Mark Gertler, the son of Austrian-Jewish immigrants, was born in Spitalfields, East London. Whilst at the local Board School he was inspired by the work of the popular Victorian painter William Frith to become an artist himself. After beginning an apprenticeship as a stained glass maker, he came to the attention of the art critic Sir William Rothenstein, who facilitated a scholarship from the Jewish Education Aid Society for study at the Slade School. His work was admired by Lady Ottoline Morrell, and through her he came to know many members of the Bloomsbury Group, including Bertrand Russell, David Garnett, Duncan Grant and Lytton Strachey. Like them, Gertler was opposed to the First World War, and in 1916 declared himself a conscientious objector, being supported by Lady Ottoline at Garsington Manor, Oxfordshire, whilst undertaking farm work,
In September 1916 he completed his most celebrated work, Merry-Go-Round, showing a mixed group of military and civilian figures all caught in the vicious circle of a world at war. In the patriotic mood of the time, Gertler had difficulty in finding a gallery willing to accept it, until it was shown through the London Group at the Mansard Gallery in Heal’s department store in May 1917. Gertler’s friend D H Lawrence wrote to him, on seeing a print of the painting, 'Your terrible and beautiful picture . . . is the best modern picture I have ever seen: I think it is great and true. But it is horrible and terrifying. I’m not sure I wouldn’t be too frightened to come and look at the original.'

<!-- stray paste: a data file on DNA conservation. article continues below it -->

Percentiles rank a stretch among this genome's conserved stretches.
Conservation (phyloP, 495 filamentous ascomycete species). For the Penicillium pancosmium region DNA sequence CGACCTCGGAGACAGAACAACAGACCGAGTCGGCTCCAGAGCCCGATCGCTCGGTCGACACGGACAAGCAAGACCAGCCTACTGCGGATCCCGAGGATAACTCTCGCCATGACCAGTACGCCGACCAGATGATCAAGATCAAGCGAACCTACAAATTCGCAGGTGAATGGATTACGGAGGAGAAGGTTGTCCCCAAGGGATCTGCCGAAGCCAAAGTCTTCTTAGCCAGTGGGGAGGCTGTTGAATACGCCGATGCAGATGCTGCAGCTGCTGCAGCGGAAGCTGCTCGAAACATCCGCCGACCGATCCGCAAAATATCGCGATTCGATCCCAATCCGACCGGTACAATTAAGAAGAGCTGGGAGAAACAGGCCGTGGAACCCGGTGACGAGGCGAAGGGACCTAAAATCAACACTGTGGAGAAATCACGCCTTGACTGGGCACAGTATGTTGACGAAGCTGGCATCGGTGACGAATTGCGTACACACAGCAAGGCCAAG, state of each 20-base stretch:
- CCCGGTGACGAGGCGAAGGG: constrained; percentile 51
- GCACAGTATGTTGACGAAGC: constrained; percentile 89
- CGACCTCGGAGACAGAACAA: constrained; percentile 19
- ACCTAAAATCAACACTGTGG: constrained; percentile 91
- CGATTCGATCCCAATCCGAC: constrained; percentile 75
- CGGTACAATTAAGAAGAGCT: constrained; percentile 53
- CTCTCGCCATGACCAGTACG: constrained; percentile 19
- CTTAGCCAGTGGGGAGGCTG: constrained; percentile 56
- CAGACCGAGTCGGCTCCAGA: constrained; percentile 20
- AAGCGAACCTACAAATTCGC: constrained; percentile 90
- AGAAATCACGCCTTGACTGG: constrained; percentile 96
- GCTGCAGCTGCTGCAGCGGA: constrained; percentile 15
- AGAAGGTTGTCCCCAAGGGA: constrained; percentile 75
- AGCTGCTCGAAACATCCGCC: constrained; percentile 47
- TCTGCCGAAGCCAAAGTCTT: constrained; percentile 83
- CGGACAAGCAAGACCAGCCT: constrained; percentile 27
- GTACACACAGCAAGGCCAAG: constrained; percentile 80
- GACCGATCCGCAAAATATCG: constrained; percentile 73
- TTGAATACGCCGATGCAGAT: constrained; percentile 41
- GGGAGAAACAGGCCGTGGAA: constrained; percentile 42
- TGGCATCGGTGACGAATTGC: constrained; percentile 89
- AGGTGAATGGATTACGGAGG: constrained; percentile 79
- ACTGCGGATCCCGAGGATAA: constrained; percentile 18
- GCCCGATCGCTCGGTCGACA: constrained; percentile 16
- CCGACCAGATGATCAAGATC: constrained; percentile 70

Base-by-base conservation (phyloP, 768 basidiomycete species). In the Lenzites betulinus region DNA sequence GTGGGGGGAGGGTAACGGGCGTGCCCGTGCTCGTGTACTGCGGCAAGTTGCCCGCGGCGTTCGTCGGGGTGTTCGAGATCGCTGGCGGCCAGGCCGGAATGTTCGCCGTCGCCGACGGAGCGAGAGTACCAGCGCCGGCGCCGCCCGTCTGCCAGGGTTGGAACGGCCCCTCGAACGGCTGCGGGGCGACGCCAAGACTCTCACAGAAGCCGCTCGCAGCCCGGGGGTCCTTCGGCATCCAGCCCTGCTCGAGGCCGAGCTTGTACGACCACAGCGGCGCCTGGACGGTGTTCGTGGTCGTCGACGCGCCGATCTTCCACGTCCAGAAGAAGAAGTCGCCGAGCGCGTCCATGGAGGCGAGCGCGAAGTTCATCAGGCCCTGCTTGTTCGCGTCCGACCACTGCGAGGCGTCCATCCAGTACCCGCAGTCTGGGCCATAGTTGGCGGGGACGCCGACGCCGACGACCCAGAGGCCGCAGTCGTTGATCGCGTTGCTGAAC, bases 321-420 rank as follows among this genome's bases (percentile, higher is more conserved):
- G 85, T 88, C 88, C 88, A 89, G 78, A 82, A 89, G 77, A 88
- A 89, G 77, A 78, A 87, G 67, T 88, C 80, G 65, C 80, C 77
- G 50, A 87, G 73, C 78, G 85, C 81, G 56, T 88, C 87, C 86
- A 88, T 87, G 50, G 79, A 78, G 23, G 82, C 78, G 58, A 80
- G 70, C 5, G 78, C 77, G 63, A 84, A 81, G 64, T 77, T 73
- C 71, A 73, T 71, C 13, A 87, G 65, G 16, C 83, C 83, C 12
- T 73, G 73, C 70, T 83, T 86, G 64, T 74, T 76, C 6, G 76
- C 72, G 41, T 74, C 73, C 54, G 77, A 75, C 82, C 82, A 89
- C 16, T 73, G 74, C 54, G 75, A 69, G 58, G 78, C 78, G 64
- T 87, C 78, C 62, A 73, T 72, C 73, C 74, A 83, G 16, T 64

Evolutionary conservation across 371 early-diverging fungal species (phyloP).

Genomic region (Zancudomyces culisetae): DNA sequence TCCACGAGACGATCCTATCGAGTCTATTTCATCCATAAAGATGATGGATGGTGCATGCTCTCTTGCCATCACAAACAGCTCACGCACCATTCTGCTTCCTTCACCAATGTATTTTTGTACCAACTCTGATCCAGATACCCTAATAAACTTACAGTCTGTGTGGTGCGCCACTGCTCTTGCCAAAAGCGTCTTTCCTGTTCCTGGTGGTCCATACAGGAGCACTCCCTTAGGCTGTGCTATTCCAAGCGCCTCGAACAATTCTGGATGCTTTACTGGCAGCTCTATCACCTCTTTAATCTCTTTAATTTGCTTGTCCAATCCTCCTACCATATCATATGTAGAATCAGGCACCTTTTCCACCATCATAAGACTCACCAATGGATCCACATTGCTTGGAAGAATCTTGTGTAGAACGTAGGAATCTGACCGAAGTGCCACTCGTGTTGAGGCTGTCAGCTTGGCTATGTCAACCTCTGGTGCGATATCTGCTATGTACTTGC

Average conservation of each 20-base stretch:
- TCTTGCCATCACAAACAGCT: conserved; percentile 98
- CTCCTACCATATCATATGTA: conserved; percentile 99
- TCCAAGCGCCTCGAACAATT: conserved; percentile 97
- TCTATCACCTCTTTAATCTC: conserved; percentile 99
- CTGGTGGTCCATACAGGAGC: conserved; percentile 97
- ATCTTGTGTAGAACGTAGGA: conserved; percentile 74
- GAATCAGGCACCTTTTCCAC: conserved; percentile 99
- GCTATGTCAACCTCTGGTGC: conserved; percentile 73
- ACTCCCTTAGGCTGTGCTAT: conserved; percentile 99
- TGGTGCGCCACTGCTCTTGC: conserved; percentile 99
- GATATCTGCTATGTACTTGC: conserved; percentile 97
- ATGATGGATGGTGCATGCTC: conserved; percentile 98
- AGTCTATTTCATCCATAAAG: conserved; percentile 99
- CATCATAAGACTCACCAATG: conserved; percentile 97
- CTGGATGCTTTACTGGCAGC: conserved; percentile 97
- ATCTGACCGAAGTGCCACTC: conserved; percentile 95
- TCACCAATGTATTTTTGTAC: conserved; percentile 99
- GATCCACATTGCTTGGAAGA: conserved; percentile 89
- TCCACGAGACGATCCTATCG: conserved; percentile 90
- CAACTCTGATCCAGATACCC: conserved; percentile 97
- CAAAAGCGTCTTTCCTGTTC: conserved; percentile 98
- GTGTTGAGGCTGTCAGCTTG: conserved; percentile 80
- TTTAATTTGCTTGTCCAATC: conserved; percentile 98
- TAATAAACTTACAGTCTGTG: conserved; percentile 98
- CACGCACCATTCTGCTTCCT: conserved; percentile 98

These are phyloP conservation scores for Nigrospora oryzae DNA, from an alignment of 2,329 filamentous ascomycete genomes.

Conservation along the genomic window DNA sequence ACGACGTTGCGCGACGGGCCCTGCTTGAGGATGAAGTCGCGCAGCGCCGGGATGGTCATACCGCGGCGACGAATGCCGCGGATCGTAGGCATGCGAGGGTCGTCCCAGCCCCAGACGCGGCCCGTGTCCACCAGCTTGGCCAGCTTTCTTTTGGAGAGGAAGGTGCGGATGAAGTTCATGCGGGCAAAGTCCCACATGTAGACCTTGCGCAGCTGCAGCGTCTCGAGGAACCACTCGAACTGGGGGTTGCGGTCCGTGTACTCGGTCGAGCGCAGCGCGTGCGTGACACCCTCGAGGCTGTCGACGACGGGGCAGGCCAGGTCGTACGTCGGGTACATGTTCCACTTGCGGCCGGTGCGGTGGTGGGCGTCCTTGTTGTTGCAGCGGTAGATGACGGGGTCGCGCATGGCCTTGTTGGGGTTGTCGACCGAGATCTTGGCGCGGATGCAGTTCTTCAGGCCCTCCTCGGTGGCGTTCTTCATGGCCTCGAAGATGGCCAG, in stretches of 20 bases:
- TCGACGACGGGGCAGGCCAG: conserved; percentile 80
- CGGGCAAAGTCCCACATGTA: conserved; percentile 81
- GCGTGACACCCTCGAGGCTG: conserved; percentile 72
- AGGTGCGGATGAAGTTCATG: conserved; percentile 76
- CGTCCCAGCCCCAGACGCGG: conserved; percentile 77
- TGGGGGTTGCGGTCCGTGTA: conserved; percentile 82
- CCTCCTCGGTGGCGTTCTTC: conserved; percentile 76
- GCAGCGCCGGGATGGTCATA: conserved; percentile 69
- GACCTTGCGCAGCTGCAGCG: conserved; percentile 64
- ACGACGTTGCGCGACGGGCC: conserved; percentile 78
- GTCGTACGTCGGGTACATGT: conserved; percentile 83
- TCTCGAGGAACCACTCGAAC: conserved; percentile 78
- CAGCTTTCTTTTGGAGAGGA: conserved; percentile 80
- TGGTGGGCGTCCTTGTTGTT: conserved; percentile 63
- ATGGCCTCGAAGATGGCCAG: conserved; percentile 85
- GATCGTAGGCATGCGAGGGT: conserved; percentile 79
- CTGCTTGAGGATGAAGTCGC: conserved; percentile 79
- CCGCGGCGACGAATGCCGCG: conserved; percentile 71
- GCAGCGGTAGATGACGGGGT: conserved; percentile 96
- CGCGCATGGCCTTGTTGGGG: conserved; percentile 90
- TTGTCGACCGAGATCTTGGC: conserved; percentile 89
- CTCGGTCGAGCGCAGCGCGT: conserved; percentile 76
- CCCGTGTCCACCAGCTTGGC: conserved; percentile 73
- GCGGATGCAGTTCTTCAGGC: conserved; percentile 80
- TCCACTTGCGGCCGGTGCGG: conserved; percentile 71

William Rothenstein later wrote, 'With its harsh flickering restlessness, the painting seems to be a comment on Mark’s life: Whitechapel slum, young artists’ Bohemia, fashionable society, the Garsington intelligentsia. It was impossible to look at these mechanical soldiers going round and round without recalling the horrors of the deadlocked Western front.'
After the war, although he continued to paint, with the encouragement, amongst others, of Aldous Huxley, Gertler contracted tuberculosis, and was in and out of several sanatoria. Depressed by the death of his friends Katherine Mansfield and Lawrence from the same disease, and the looming prospect of another world war, he took his own life in June 1939.
Merry-Go-Round is now in Tate Britain, London. Gertler’s original home, 32 Elder Street, Spitalfields, is marked by a blue plaque. Also, the cover for the coal-hole in the pavement outside has been replaced by a roundel incorporating a detail from Merry-Go-Round.